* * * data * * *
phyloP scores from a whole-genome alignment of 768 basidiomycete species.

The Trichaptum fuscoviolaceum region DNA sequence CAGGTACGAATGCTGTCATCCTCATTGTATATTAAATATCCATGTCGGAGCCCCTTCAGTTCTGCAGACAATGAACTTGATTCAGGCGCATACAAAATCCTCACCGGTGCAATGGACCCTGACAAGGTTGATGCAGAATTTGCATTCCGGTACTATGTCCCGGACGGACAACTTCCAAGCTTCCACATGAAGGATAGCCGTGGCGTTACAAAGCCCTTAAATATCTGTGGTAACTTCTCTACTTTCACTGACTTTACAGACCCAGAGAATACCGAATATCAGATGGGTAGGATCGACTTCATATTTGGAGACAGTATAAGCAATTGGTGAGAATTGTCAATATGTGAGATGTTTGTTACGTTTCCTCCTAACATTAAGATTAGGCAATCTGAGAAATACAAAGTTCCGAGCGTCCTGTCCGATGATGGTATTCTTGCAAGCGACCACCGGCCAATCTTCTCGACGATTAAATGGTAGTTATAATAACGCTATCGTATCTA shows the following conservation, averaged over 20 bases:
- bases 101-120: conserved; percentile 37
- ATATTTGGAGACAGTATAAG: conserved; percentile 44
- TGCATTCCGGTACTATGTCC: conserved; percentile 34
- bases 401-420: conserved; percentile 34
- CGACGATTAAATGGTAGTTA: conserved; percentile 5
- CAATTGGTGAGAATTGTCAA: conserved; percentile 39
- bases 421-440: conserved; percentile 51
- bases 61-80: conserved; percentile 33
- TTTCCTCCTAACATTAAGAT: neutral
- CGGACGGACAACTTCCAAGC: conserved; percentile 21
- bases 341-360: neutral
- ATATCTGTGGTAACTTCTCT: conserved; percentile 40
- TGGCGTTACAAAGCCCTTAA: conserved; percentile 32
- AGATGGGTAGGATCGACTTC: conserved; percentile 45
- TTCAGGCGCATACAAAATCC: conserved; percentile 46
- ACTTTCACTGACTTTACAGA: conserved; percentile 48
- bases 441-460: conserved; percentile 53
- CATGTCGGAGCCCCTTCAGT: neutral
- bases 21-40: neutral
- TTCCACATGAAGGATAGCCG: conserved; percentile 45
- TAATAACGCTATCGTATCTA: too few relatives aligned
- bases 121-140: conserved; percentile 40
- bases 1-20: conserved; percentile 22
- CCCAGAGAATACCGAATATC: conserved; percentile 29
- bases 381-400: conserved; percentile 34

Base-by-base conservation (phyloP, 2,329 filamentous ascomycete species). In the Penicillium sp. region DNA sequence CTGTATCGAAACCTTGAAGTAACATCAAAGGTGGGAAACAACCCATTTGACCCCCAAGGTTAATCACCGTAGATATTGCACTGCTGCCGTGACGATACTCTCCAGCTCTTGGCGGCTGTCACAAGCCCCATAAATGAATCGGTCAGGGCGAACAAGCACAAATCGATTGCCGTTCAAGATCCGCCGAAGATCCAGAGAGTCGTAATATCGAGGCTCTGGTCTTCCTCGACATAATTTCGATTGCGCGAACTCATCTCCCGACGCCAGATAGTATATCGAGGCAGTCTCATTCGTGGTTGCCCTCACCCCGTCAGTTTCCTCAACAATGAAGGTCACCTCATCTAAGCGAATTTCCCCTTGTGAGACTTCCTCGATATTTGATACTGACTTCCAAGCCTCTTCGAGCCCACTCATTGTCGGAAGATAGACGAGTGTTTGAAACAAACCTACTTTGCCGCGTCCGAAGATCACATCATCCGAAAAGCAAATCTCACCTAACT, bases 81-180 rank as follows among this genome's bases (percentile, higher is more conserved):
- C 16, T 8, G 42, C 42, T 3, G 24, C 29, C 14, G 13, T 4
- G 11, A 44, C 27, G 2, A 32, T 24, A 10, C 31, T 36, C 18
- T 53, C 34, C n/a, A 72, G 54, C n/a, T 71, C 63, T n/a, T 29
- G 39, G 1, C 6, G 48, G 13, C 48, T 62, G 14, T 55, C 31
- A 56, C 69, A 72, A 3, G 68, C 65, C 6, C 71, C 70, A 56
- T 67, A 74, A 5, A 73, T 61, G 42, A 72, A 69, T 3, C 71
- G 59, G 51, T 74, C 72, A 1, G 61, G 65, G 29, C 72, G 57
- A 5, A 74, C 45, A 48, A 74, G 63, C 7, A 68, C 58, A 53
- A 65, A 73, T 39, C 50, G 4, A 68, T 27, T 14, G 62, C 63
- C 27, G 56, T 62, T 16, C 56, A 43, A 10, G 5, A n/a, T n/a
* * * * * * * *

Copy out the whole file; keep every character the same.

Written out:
phyloP scores from a whole-genome alignment of 768 basidiomycete species.

The Trichaptum fuscoviolaceum region DNA sequence CAGGTACGAATGCTGTCATCCTCATTGTATATTAAATATCCATGTCGGAGCCCCTTCAGTTCTGCAGACAATGAACTTGATTCAGGCGCATACAAAATCCTCACCGGTGCAATGGACCCTGACAAGGTTGATGCAGAATTTGCATTCCGGTACTATGTCCCGGACGGACAACTTCCAAGCTTCCACATGAAGGATAGCCGTGGCGTTACAAAGCCCTTAAATATCTGTGGTAACTTCTCTACTTTCACTGACTTTACAGACCCAGAGAATACCGAATATCAGATGGGTAGGATCGACTTCATATTTGGAGACAGTATAAGCAATTGGTGAGAATTGTCAATATGTGAGATGTTTGTTACGTTTCCTCCTAACATTAAGATTAGGCAATCTGAGAAATACAAAGTTCCGAGCGTCCTGTCCGATGATGGTATTCTTGCAAGCGACCACCGGCCAATCTTCTCGACGATTAAATGGTAGTTATAATAACGCTATCGTATCTA shows the following conservation, averaged over 20 bases:
- bases 101-120: conserved; percentile 37
- ATATTTGGAGACAGTATAAG: conserved; percentile 44
- TGCATTCCGGTACTATGTCC: conserved; percentile 34
- bases 401-420: conserved; percentile 34
- CGACGATTAAATGGTAGTTA: conserved; percentile 5
- CAATTGGTGAGAATTGTCAA: conserved; percentile 39
- bases 421-440: conserved; percentile 51
- bases 61-80: conserved; percentile 33
- TTTCCTCCTAACATTAAGAT: neutral
- CGGACGGACAACTTCCAAGC: conserved; percentile 21
- bases 341-360: neutral
- ATATCTGTGGTAACTTCTCT: conserved; percentile 40
- TGGCGTTACAAAGCCCTTAA: conserved; percentile 32
- AGATGGGTAGGATCGACTTC: conserved; percentile 45
- TTCAGGCGCATACAAAATCC: conserved; percentile 46
- ACTTTCACTGACTTTACAGA: conserved; percentile 48
- bases 441-460: conserved; percentile 53
- CATGTCGGAGCCCCTTCAGT: neutral
- bases 21-40: neutral
- TTCCACATGAAGGATAGCCG: conserved; percentile 45
- TAATAACGCTATCGTATCTA: too few relatives aligned
- bases 121-140: conserved; percentile 40
- bases 1-20: conserved; percentile 22
- CCCAGAGAATACCGAATATC: conserved; percentile 29
- bases 381-400: conserved; percentile 34

Base-by-base conservation (phyloP, 2,329 filamentous ascomycete species). In the Penicillium sp. region DNA sequence CTGTATCGAAACCTTGAAGTAACATCAAAGGTGGGAAACAACCCATTTGACCCCCAAGGTTAATCACCGTAGATATTGCACTGCTGCCGTGACGATACTCTCCAGCTCTTGGCGGCTGTCACAAGCCCCATAAATGAATCGGTCAGGGCGAACAAGCACAAATCGATTGCCGTTCAAGATCCGCCGAAGATCCAGAGAGTCGTAATATCGAGGCTCTGGTCTTCCTCGACATAATTTCGATTGCGCGAACTCATCTCCCGACGCCAGATAGTATATCGAGGCAGTCTCATTCGTGGTTGCCCTCACCCCGTCAGTTTCCTCAACAATGAAGGTCACCTCATCTAAGCGAATTTCCCCTTGTGAGACTTCCTCGATATTTGATACTGACTTCCAAGCCTCTTCGAGCCCACTCATTGTCGGAAGATAGACGAGTGTTTGAAACAAACCTACTTTGCCGCGTCCGAAGATCACATCATCCGAAAAGCAAATCTCACCTAACT, bases 81-180 rank as follows among this genome's bases (percentile, higher is more conserved):
- C 16, T 8, G 42, C 42, T 3, G 24, C 29, C 14, G 13, T 4
- G 11, A 44, C 27, G 2, A 32, T 24, A 10, C 31, T 36, C 18
- T 53, C 34, C n/a, A 72, G 54, C n/a, T 71, C 63, T n/a, T 29
- G 39, G 1, C 6, G 48, G 13, C 48, T 62, G 14, T 55, C 31
- A 56, C 69, A 72, A 3, G 68, C 65, C 6, C 71, C 70, A 56
- T 67, A 74, A 5, A 73, T 61, G 42, A 72, A 69, T 3, C 71
- G 59, G 51, T 74, C 72, A 1, G 61, G 65, G 29, C 72, G 57
- A 5, A 74, C 45, A 48, A 74, G 63, C 7, A 68, C 58, A 53
- A 65, A 73, T 39, C 50, G 4, A 68, T 27, T 14, G 62, C 63
- C 27, G 56, T 62, T 16, C 56, A 43, A 10, G 5, A n/a, T n/a